Go Down: Something happening. "What went down at the protest yesterday?" Also a blow job (oral sex). "She went down on me and I let loose!" 

Going through Changes: To have a transforming experience. A negative experience. "My parents are putting me through changes" 

Go For It!: Do it! 

Gone: Really out of it. Not aware. Asleep. 

Go Straight: To stop using drugs. To get your "act" together. 

Go with the Flow: Taoist philosophy of living in the moment, without struggle, letting things happen as they may. 

Granny Glasses: Small wire framed glasses with round or square colored lenses. Made popular by rock musicians including John Lennon and Jerry Garcia. 

Grass: Marijuana 

Great Society: LBJ's far-reaching economic and social plan begun in the boom years of the early 1960's. It achieved some worthwhile goals including Medicare and other workers benefits. It got sidetracked by the financial burden of the Vietnam War. 

Green: Someone active in the Ecology Movement. A product that respects ecology, using biodegradable substances for example. 

Greenwich Village: Also referred to as "The Village". Home to the Beats in the late 50s, early 60s when the coffeehouse scene was hot. Artists, writers, poets, musicians all were attracted to the area. Later in the 60s, the hippies invaded and the scene moved to the less expensive East Village where institutions like the Fillmore East kept things lively.

Greenpeace: Activist organization founded to fight for the global environment. Greenpeace has the highest profile of environmental groups due to their daring actions especially on the high seas.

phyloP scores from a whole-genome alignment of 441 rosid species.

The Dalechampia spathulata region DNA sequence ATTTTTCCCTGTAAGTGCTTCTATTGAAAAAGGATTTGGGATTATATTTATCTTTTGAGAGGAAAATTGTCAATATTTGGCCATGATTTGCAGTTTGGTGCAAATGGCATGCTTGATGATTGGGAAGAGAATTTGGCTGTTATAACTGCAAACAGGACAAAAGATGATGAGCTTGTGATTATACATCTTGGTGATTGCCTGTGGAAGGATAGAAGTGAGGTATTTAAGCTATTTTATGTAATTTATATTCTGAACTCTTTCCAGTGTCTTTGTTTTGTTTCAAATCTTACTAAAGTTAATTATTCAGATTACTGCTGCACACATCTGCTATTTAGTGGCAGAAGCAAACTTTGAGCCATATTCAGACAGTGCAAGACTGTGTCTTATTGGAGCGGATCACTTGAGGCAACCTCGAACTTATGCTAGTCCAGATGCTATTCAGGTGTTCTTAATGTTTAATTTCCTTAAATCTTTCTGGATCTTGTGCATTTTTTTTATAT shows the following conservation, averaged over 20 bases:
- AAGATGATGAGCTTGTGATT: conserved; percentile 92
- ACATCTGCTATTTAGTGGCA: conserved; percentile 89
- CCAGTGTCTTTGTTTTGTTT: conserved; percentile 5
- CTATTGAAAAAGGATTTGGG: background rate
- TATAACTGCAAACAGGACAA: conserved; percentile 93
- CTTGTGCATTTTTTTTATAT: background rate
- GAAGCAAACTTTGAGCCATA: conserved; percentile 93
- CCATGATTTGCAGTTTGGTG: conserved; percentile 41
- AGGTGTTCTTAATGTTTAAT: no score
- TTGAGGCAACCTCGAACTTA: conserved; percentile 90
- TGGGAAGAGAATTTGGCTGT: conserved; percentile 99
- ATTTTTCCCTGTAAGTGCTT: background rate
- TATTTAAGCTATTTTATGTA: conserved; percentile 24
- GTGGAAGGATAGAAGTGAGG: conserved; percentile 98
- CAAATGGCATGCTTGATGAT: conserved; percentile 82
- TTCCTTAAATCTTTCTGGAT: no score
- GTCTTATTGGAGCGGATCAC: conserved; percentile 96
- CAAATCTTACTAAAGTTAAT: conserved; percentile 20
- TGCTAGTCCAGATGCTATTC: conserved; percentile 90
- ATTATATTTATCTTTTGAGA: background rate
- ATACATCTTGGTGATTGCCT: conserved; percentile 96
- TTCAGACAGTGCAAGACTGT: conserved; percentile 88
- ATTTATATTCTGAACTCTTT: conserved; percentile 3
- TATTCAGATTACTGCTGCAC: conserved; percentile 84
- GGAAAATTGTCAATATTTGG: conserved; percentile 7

Grok: A deep understanding of a concept. From Robert Heinlein's novel Strangers in a Strange Land. 

Groove: A good habit or style. "I'm getting into the groove of doing gigs every week." 

Groovy!: Very pleasing, wonderful. 

Guitar Army: Book/Manifesto written by John Sinclair outlining the counterculture revolution of the Woodstock Nation 

Guru: A teacher, often spiritual, especially in India. 

Haight-Ashbury: The famous intersection in San Francisco near Golden Gate Park where the hippies came in the Summer of Love, and never left! This area was the focus for much of the hippie movement's beginnings and inspiration. 

Hair!: Hit Broadway rock musical famous as much for its nudity as for its music. Famous tunes include 'Aquarius', 'Hair', 'Good Morning Starshine'. 

Hallucination: An altered state of awareness where one perceives a completely different objective reality. More than just visual distortions, the person believes the hallucination to be real. 

Hang Up: A personality quirk resulting from something bothersome that makes your life miserable. "She ignored me! She must be all hung up about my new girlfriend." 

Happening: An event where people get together just to be together, usually involving music. 

Happy Trails!: Have a nice TRIP! Refers to the visual distortions perceived under the influence of LSD.

Hare Krishnas: Religious group which grew during the 60s by recruiting many hippies. Characterized by their chanting, colorful robes, shaven heads and pigtails they could be seen parading through city streets around the country. They worship the Hindu God, Krishna and abstain from meat, hoping to achieve higher consciousness through devotion. 

Hash Bash: The US first and longest running protest for the legalization of Marijuana. (Takes place at the University of Michigan every April 1st). Also a show/contest displaying various types of hashish and marijuana in Amsterdam. 

Hashish: Compressed potent form of marijuana, produced in the Middle East, Himalayan region and Africa. Also known as hash. Process removes resin containing THC from the marijuana plant usually using screens, or hands.